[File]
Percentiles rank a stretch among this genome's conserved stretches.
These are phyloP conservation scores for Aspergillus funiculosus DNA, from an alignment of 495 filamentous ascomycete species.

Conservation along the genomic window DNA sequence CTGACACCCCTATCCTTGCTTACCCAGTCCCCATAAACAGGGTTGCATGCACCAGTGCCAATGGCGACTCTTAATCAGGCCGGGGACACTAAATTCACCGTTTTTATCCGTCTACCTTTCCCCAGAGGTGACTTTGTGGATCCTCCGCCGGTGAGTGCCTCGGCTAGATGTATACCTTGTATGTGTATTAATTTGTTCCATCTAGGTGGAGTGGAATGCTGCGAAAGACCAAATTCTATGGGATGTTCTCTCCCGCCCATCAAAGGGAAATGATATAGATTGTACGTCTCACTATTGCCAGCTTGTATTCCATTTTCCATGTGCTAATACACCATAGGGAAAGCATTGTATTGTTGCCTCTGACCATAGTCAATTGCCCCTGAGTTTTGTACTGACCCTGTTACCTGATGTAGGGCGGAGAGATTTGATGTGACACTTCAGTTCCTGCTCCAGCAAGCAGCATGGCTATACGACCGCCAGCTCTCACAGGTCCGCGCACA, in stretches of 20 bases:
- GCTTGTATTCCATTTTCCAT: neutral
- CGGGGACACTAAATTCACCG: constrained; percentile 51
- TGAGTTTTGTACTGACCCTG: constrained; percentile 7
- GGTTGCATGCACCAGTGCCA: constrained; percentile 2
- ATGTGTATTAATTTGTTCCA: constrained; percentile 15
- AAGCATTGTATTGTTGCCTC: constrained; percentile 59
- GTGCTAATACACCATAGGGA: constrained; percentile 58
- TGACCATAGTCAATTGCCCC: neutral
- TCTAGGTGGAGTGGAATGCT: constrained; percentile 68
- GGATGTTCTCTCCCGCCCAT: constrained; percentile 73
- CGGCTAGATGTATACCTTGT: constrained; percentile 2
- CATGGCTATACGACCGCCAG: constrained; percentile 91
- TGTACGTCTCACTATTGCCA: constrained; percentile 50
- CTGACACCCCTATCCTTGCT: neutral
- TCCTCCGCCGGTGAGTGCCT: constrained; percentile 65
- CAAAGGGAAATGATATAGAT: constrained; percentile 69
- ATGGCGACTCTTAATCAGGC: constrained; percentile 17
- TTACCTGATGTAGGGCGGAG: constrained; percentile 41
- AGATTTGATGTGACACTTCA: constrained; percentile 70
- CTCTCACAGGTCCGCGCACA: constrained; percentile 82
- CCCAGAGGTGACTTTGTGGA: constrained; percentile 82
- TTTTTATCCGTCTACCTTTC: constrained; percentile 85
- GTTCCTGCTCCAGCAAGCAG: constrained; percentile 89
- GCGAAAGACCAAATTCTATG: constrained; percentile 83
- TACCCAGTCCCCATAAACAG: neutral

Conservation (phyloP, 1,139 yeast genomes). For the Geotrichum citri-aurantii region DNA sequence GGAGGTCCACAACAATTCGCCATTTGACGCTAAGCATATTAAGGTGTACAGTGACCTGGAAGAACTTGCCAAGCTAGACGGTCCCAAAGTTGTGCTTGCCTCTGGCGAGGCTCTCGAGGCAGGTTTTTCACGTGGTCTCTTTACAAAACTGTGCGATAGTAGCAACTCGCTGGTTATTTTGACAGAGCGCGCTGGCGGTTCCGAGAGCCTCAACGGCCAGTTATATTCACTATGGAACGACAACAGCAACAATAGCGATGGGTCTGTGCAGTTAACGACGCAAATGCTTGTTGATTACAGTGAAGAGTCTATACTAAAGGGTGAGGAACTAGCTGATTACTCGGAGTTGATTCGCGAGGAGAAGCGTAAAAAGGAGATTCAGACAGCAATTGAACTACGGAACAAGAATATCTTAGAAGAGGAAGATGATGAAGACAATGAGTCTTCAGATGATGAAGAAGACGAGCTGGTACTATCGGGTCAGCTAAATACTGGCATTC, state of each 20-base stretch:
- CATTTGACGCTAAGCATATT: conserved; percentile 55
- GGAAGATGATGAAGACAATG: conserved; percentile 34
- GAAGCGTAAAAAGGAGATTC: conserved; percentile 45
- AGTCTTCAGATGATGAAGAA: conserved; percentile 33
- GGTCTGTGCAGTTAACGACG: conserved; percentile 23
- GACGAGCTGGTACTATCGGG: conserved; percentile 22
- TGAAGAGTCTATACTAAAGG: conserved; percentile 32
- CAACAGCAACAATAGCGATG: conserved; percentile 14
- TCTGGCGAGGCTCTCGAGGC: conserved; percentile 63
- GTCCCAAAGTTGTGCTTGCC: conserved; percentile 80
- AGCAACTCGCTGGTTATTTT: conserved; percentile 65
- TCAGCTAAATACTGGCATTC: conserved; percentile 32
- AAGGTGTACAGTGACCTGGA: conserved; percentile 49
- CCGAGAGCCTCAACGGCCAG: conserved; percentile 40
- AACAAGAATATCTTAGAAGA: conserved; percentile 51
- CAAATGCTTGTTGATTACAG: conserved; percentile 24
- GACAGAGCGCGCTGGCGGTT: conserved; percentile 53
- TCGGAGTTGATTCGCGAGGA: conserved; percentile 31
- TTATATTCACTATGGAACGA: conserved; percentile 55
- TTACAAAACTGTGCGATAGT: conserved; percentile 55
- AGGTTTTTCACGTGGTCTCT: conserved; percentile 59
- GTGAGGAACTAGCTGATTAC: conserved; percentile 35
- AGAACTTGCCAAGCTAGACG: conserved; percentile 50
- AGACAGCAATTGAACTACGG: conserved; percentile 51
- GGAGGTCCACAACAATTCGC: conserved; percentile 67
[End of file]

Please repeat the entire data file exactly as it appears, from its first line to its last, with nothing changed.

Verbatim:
Percentiles rank a stretch among this genome's conserved stretches.
These are phyloP conservation scores for Aspergillus funiculosus DNA, from an alignment of 495 filamentous ascomycete species.

Conservation along the genomic window DNA sequence CTGACACCCCTATCCTTGCTTACCCAGTCCCCATAAACAGGGTTGCATGCACCAGTGCCAATGGCGACTCTTAATCAGGCCGGGGACACTAAATTCACCGTTTTTATCCGTCTACCTTTCCCCAGAGGTGACTTTGTGGATCCTCCGCCGGTGAGTGCCTCGGCTAGATGTATACCTTGTATGTGTATTAATTTGTTCCATCTAGGTGGAGTGGAATGCTGCGAAAGACCAAATTCTATGGGATGTTCTCTCCCGCCCATCAAAGGGAAATGATATAGATTGTACGTCTCACTATTGCCAGCTTGTATTCCATTTTCCATGTGCTAATACACCATAGGGAAAGCATTGTATTGTTGCCTCTGACCATAGTCAATTGCCCCTGAGTTTTGTACTGACCCTGTTACCTGATGTAGGGCGGAGAGATTTGATGTGACACTTCAGTTCCTGCTCCAGCAAGCAGCATGGCTATACGACCGCCAGCTCTCACAGGTCCGCGCACA, in stretches of 20 bases:
- GCTTGTATTCCATTTTCCAT: neutral
- CGGGGACACTAAATTCACCG: constrained; percentile 51
- TGAGTTTTGTACTGACCCTG: constrained; percentile 7
- GGTTGCATGCACCAGTGCCA: constrained; percentile 2
- ATGTGTATTAATTTGTTCCA: constrained; percentile 15
- AAGCATTGTATTGTTGCCTC: constrained; percentile 59
- GTGCTAATACACCATAGGGA: constrained; percentile 58
- TGACCATAGTCAATTGCCCC: neutral
- TCTAGGTGGAGTGGAATGCT: constrained; percentile 68
- GGATGTTCTCTCCCGCCCAT: constrained; percentile 73
- CGGCTAGATGTATACCTTGT: constrained; percentile 2
- CATGGCTATACGACCGCCAG: constrained; percentile 91
- TGTACGTCTCACTATTGCCA: constrained; percentile 50
- CTGACACCCCTATCCTTGCT: neutral
- TCCTCCGCCGGTGAGTGCCT: constrained; percentile 65
- CAAAGGGAAATGATATAGAT: constrained; percentile 69
- ATGGCGACTCTTAATCAGGC: constrained; percentile 17
- TTACCTGATGTAGGGCGGAG: constrained; percentile 41
- AGATTTGATGTGACACTTCA: constrained; percentile 70
- CTCTCACAGGTCCGCGCACA: constrained; percentile 82
- CCCAGAGGTGACTTTGTGGA: constrained; percentile 82
- TTTTTATCCGTCTACCTTTC: constrained; percentile 85
- GTTCCTGCTCCAGCAAGCAG: constrained; percentile 89
- GCGAAAGACCAAATTCTATG: constrained; percentile 83
- TACCCAGTCCCCATAAACAG: neutral

Conservation (phyloP, 1,139 yeast genomes). For the Geotrichum citri-aurantii region DNA sequence GGAGGTCCACAACAATTCGCCATTTGACGCTAAGCATATTAAGGTGTACAGTGACCTGGAAGAACTTGCCAAGCTAGACGGTCCCAAAGTTGTGCTTGCCTCTGGCGAGGCTCTCGAGGCAGGTTTTTCACGTGGTCTCTTTACAAAACTGTGCGATAGTAGCAACTCGCTGGTTATTTTGACAGAGCGCGCTGGCGGTTCCGAGAGCCTCAACGGCCAGTTATATTCACTATGGAACGACAACAGCAACAATAGCGATGGGTCTGTGCAGTTAACGACGCAAATGCTTGTTGATTACAGTGAAGAGTCTATACTAAAGGGTGAGGAACTAGCTGATTACTCGGAGTTGATTCGCGAGGAGAAGCGTAAAAAGGAGATTCAGACAGCAATTGAACTACGGAACAAGAATATCTTAGAAGAGGAAGATGATGAAGACAATGAGTCTTCAGATGATGAAGAAGACGAGCTGGTACTATCGGGTCAGCTAAATACTGGCATTC, state of each 20-base stretch:
- CATTTGACGCTAAGCATATT: conserved; percentile 55
- GGAAGATGATGAAGACAATG: conserved; percentile 34
- GAAGCGTAAAAAGGAGATTC: conserved; percentile 45
- AGTCTTCAGATGATGAAGAA: conserved; percentile 33
- GGTCTGTGCAGTTAACGACG: conserved; percentile 23
- GACGAGCTGGTACTATCGGG: conserved; percentile 22
- TGAAGAGTCTATACTAAAGG: conserved; percentile 32
- CAACAGCAACAATAGCGATG: conserved; percentile 14
- TCTGGCGAGGCTCTCGAGGC: conserved; percentile 63
- GTCCCAAAGTTGTGCTTGCC: conserved; percentile 80
- AGCAACTCGCTGGTTATTTT: conserved; percentile 65
- TCAGCTAAATACTGGCATTC: conserved; percentile 32
- AAGGTGTACAGTGACCTGGA: conserved; percentile 49
- CCGAGAGCCTCAACGGCCAG: conserved; percentile 40
- AACAAGAATATCTTAGAAGA: conserved; percentile 51
- CAAATGCTTGTTGATTACAG: conserved; percentile 24
- GACAGAGCGCGCTGGCGGTT: conserved; percentile 53
- TCGGAGTTGATTCGCGAGGA: conserved; percentile 31
- TTATATTCACTATGGAACGA: conserved; percentile 55
- TTACAAAACTGTGCGATAGT: conserved; percentile 55
- AGGTTTTTCACGTGGTCTCT: conserved; percentile 59
- GTGAGGAACTAGCTGATTAC: conserved; percentile 35
- AGAACTTGCCAAGCTAGACG: conserved; percentile 50
- AGACAGCAATTGAACTACGG: conserved; percentile 51
- GGAGGTCCACAACAATTCGC: conserved; percentile 67